LOGISTICS and imports are undergoing significant changes, amid an increasing awareness on the importance of being cost-conscious and needing to find ways to be more efficient.
The role technology plays in this environment cannot be overstated. Clients can track their parcels, provide instructions on when to ship and make the necessary documentation available to expedite custom stops, irrespective of their location.
By the time the goods arrive at the harbour, there will not be any delays due to paperwork not being filed properly or some other issues that happened during transit. This means logistics providers and importers are now evolving to become more analytical and consultant-centric.
Inbound supply chain management has many moving parts. Working with the right partner can deliver significant value-added insights.
What we must also understand is that economic instability, a weakening currency, and rising prices contribute to the increasing cost of landed goods.
And with many companies funding their imports either with an overdraft or trade finance facilities, there needs to be a more effective way of mitigating these risks.
The emergence of fintechs has contributed to a more innovative approach, when it comes to financing. Companies are no longer limited to waiting for weeks while banks approve additional credit. Instead, import supply chain partners can conduct a real-time needs analysis on the variables at play, and how they impact on the cost of the goods.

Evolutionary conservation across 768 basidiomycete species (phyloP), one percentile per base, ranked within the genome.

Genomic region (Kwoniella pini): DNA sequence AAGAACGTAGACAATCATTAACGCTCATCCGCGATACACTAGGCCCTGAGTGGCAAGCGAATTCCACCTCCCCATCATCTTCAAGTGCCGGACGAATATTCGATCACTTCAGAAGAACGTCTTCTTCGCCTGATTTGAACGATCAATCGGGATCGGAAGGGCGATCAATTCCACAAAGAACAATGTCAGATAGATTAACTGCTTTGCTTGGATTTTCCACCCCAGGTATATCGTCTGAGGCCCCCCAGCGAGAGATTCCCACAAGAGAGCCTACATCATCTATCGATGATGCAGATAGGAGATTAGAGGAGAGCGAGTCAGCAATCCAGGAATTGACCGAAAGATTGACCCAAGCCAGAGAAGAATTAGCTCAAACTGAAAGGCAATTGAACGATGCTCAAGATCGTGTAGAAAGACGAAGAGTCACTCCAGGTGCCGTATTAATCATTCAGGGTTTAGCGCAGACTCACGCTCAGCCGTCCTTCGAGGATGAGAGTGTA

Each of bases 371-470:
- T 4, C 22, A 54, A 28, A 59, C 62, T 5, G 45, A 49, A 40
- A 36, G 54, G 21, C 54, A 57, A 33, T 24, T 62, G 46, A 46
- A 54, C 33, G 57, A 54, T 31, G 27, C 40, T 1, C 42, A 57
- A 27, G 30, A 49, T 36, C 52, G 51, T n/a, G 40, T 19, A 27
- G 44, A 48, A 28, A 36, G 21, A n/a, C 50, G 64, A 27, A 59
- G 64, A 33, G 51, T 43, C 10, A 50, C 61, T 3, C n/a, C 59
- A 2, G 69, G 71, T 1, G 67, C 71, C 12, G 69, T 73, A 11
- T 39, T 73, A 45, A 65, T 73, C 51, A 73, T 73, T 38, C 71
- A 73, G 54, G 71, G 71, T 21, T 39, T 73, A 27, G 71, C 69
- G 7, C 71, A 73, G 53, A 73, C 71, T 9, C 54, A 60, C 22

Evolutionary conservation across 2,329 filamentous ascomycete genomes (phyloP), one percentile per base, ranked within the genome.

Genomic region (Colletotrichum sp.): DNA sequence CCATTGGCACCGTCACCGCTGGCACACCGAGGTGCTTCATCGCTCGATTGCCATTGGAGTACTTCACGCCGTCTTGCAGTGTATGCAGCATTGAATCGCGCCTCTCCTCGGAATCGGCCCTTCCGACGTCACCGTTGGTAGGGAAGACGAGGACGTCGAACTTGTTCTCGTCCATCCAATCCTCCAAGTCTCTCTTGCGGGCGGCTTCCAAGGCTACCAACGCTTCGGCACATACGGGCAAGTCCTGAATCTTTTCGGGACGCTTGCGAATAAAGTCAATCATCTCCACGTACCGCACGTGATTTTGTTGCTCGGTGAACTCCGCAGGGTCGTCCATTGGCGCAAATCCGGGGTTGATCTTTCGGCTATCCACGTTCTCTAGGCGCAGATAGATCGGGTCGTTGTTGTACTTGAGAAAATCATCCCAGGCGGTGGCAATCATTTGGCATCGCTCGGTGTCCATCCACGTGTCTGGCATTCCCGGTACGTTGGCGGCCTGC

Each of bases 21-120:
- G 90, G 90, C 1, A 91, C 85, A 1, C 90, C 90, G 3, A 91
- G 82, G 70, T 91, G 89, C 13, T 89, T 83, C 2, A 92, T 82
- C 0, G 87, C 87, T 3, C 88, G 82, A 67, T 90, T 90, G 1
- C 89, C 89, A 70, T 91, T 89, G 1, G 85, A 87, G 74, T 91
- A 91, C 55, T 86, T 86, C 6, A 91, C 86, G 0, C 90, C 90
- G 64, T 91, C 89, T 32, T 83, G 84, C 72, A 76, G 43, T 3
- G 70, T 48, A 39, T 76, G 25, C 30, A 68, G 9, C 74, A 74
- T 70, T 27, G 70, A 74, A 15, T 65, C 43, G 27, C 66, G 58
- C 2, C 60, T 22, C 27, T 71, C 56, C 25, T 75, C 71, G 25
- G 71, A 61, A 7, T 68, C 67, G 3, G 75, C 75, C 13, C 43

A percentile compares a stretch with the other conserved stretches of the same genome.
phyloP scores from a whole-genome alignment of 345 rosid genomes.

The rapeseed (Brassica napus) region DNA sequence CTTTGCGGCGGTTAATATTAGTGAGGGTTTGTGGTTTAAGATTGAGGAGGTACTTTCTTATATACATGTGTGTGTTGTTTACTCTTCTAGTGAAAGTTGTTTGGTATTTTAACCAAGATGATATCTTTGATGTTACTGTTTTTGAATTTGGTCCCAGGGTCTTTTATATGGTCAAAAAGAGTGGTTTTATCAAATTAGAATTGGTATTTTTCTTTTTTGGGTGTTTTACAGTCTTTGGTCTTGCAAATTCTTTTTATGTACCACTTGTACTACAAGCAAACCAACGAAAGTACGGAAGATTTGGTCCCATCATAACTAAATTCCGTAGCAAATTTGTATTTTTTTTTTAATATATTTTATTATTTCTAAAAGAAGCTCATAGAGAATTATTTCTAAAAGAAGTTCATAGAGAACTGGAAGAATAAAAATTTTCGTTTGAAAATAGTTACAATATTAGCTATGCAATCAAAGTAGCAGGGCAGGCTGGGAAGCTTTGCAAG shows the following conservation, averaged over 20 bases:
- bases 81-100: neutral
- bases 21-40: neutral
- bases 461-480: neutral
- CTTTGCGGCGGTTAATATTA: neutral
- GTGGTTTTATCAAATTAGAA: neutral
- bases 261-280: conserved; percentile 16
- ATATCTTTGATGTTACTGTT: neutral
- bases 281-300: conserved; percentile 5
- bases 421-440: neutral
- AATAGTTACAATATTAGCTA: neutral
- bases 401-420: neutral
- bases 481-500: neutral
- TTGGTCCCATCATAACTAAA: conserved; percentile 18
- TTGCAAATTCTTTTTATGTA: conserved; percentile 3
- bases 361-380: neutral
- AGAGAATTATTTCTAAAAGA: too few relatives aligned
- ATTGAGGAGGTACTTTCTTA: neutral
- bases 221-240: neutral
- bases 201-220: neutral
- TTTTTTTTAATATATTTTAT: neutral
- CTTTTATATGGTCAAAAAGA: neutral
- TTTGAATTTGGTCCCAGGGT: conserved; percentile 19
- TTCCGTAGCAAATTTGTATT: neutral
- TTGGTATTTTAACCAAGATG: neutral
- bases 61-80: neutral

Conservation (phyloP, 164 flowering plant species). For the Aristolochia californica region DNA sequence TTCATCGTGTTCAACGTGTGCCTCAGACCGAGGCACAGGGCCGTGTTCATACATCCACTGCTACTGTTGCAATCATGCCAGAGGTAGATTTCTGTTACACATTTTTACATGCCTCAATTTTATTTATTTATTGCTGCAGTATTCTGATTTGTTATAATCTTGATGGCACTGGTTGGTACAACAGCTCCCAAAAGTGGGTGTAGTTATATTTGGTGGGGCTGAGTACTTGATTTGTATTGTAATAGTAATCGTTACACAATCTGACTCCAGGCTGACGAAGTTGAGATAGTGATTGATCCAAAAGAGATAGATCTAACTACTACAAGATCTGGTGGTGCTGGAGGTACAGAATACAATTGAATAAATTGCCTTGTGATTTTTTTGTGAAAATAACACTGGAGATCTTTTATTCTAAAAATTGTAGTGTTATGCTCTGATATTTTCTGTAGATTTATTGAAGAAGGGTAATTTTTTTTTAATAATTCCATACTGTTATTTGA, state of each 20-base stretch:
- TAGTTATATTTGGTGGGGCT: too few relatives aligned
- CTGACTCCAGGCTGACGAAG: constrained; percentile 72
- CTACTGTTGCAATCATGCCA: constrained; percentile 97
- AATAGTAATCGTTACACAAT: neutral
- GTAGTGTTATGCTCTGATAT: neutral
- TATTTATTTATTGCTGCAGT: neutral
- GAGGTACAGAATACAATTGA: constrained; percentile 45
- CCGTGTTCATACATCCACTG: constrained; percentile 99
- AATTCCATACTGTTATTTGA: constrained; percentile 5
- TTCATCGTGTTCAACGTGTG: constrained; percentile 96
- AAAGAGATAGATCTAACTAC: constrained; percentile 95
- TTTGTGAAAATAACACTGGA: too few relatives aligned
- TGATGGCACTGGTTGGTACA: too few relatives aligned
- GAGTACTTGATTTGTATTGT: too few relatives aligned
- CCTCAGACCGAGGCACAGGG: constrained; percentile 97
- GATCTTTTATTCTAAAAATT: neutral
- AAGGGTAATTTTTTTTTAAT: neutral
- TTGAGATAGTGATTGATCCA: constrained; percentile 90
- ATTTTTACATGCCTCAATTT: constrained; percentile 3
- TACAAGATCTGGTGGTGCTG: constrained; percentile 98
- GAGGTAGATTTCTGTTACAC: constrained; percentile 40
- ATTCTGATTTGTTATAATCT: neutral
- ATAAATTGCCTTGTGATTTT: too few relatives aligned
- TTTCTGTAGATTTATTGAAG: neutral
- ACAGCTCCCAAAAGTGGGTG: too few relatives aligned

This results in additional funding being provided, so organisations can import the volumes they promised to customers, instead of being limited to their line of credit from the banks.
Traditionally, customers opted for debtors’ book factoring. But with times becoming tougher, banks are not making the entire facility available. This is resulting in a drive towards funding where the customer has a guarantee that the total amount is available to finance imports.
As technology evolves, so too are more mobile applications becoming available, to further empower customers through the importing process. Some allow for the physical tracking of goods whilst others, like traditional banking apps, take care of the financing side.
However, when these components are combined in a single offering, users will have more control over all facets of their imports.
By combining the financial and the physical supply chain in an integrated platform, customers do not have to log into multiple environments. Instead, they have an integrated offering that gives them all the information they need, in a convenient and user-friendly way.
People are becoming savvier, throughout the supply chain process. Retailers go directly to the source, see the margin, and use that to negotiate suppliers down. With margins becoming thinner, there is more awareness around cost-containment.
By embracing technology, different financing models, and working with importers as partners in 2018, Namibian companies can mitigate a lot of the risks associated with the uncertainties that exist in the market.
Confidente. Lifting the Lid. Copyright © 2015